Countries Developing Compacts: It generally takes multiple years to develop an MCC compact, and the agency requires that countries be considered for re-selection each year until a compact is signed.
Last year, the Board made a controversial and unprecedented decision not to reselect two countries, Benin and Sierra Leone, whose Control of Corruption scores had dipped just below passing, even though MCC acknowledged there was no discernible decline in either country’s anti-corruption policy environment. The thing is, the Control of Corruption indicator doesn’t precisely measure small differences between countries or small changes over time (as explained here, here, and here). I have argued extensively that this decision was problematic for MCC (see here and here), making it seem like an unreasonable and unpredictable development partner. Nevertheless, the Board proclaimed they would not sign a compact with either country unless they passed the scorecard. So, how do these two countries fare this year?
Benin passes the corruption hurdle this year. In fact, Benin has passed this indicator for nine of MCC’s 12 selection cycles (see below: green=passed, red=failed). Looking at Benin’s passing record over time really highlights that periodic small dips below the median do not necessarily signify—and should not be interpreted as—alarming trends of deteriorating governance. Benin’s compact was nearly ready to go last year when the Board decided not to reselect it. The question this year is whether the Board will give it the green light to proceed.
On the other hand, Sierra Leone fails the corruption hurdle again. However, as shown below, its absolute score is actually slightly higher than it was last year. And yet again, its score is not statistically lower than it was when Sierra Leone was first selected for compact eligibility in FY2013. The Board will likely spend the next couple of months learning more about the government’s recent efforts to control corruption and discussing how to weigh this kind of qualitative, supplemental information against the stark “fail” determination made with respect to a very fuzzy indicator.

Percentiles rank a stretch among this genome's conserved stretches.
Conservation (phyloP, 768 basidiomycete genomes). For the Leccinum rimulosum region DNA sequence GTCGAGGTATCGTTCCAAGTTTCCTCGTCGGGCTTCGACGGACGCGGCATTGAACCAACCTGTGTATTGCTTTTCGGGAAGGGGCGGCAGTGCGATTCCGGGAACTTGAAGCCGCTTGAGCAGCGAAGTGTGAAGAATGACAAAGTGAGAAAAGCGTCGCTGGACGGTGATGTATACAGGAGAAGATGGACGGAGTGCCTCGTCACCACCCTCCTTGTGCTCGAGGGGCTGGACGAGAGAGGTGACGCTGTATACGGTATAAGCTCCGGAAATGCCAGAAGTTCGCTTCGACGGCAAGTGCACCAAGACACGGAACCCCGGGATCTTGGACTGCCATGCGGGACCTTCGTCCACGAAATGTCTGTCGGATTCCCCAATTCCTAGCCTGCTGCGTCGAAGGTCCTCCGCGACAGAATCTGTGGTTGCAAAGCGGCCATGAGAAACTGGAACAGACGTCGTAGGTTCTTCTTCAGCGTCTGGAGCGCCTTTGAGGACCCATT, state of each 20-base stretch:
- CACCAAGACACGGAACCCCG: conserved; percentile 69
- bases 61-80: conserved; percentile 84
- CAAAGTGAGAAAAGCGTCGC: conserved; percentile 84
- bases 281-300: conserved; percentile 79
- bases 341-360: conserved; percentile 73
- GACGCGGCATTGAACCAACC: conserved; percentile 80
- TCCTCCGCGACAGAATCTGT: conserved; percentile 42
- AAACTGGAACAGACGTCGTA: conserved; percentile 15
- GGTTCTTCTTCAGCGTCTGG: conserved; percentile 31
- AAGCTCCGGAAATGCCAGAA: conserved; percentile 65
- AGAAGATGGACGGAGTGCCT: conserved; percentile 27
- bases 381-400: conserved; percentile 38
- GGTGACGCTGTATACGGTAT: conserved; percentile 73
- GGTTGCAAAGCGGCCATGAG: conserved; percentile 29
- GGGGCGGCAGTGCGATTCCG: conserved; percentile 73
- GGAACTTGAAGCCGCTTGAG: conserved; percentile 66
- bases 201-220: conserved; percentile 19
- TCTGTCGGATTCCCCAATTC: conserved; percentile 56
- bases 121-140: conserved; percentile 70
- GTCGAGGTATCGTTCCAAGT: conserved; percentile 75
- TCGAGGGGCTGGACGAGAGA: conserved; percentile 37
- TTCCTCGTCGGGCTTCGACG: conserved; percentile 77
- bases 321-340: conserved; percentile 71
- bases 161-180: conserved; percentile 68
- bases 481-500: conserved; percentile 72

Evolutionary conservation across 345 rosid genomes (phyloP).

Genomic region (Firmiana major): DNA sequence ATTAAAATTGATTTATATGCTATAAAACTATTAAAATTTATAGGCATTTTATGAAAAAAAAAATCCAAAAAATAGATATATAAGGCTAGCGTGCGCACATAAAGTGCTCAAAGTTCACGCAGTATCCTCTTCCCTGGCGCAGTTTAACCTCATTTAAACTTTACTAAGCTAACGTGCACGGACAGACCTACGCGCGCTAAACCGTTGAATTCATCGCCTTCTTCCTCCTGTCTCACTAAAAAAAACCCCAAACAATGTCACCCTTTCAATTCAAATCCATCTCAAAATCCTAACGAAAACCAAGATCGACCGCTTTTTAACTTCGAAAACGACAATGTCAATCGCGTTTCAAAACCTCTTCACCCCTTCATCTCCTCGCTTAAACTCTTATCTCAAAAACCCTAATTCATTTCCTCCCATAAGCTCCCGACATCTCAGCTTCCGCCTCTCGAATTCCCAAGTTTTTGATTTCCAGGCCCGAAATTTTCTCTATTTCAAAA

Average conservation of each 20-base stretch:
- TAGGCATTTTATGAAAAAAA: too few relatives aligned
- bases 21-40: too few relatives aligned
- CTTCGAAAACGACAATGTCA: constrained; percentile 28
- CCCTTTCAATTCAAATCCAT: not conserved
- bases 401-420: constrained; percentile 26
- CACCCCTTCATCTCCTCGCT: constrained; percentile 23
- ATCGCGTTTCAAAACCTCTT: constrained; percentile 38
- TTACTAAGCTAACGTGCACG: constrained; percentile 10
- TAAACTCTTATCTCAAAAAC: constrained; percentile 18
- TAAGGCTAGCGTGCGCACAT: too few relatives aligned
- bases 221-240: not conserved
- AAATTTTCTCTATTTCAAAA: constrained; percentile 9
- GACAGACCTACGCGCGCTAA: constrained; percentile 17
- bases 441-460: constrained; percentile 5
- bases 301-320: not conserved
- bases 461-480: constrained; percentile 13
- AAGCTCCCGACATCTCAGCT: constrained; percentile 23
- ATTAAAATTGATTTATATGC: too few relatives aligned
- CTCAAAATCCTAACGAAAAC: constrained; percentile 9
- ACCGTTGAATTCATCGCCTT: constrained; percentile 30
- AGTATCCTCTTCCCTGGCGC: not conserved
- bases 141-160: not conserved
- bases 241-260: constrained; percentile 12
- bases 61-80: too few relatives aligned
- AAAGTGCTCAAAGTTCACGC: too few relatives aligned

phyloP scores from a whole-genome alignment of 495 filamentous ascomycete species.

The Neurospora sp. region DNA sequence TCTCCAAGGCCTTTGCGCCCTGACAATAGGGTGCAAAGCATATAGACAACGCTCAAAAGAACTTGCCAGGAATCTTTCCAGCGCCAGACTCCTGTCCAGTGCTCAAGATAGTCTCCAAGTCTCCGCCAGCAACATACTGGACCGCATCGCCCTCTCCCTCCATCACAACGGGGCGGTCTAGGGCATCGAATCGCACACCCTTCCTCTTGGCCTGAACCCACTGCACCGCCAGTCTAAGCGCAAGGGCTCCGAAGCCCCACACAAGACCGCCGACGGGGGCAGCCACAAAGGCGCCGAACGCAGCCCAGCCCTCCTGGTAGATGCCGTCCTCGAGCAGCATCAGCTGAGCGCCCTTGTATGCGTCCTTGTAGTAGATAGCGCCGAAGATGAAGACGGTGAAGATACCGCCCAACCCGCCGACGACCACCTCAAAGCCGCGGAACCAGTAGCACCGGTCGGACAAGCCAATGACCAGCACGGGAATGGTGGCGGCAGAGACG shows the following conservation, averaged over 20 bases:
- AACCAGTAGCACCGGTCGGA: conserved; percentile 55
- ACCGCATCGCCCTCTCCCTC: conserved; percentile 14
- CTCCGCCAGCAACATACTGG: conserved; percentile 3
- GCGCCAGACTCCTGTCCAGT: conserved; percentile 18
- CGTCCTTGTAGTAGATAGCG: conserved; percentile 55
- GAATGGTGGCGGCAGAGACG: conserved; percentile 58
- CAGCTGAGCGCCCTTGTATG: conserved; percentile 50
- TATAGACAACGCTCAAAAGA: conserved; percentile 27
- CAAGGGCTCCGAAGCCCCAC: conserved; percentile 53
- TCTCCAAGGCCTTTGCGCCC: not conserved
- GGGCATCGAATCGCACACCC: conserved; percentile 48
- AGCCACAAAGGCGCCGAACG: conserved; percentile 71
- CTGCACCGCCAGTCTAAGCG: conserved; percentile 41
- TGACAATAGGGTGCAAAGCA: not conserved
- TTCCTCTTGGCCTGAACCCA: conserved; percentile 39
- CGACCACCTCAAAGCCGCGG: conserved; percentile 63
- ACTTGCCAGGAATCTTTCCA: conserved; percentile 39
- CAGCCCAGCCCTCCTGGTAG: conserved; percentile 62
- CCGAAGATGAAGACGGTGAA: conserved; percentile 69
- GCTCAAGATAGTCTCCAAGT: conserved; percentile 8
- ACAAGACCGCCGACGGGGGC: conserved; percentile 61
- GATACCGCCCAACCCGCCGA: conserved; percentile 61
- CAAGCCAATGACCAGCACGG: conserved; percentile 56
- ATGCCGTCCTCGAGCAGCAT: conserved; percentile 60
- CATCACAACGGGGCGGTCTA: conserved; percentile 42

The other five countries that are currently developing compacts—Lesotho, Liberia, Morocco, Niger, and Tanzania—all pass the corruption hurdle.
Second Compact Contenders: As a reminder, MCC may consider for eligibility for a second compact those countries that have completed their first compact or will do so within the next 18 months. Currently, there are 12 countries in this category. All but two of them—Honduras and Moldova—pass the Control of Corruption indicator. What’s especially noteworthy this year is that the Philippines—which will be around 18 months out from completing its compact in December—passes the Control of Corruption indicator for the first time since it moved from the low income country group to the more difficult lower middle income country competition in FY2010. This may be a country to watch for a possible second compact at some point.
Currently implementing a compactCurrently developing a compact
Democracy (Political Rights/Civil Liberties)
First, all existing MCC partner countries pass the democracy hurdle. This is unsurprising since MCC has, throughout its history, almost exclusively selected democratic countries. New this year, however, is that Cote d’Ivoire passes the democracy hurdle for the first time. Since it’s also passed the corruption hurdle for two years in a row, it may pass the overall scorecard requirements for the first time this year making it a country to watch. Of course, a passing scorecard doesn’t necessarily guarantee eligibility. The Board must also consider the current pipeline of countries and weigh the prospects of a possible partnership with Cote d’Ivoire against that of other strong contenders.
Currently implementing a compactCurrently developing a compact
Watch This Space
As always, in early December, the MCC Monitor will provide: (1) deeper analysis of countries’ scorecard performance; (2) a discussion of other big MCC selection issues; and (3) our annual predictions of which countries will be selected at the Board’s mid-December meeting. So please watch this space. It’s going to be an interesting year for country eligibility decisions.
Government officials across the world will sit down in conference rooms over the next year to rebuild the global development policy agenda.
For the last 14 years their lodestar has been the Millennium Development Goals or MDGs. Those goals will expire next year. As you read this, the United Nations is running a vast process to write the sequel, a new set of global development policy goals for many years to come.
Something surprising and exciting is germinating in that process.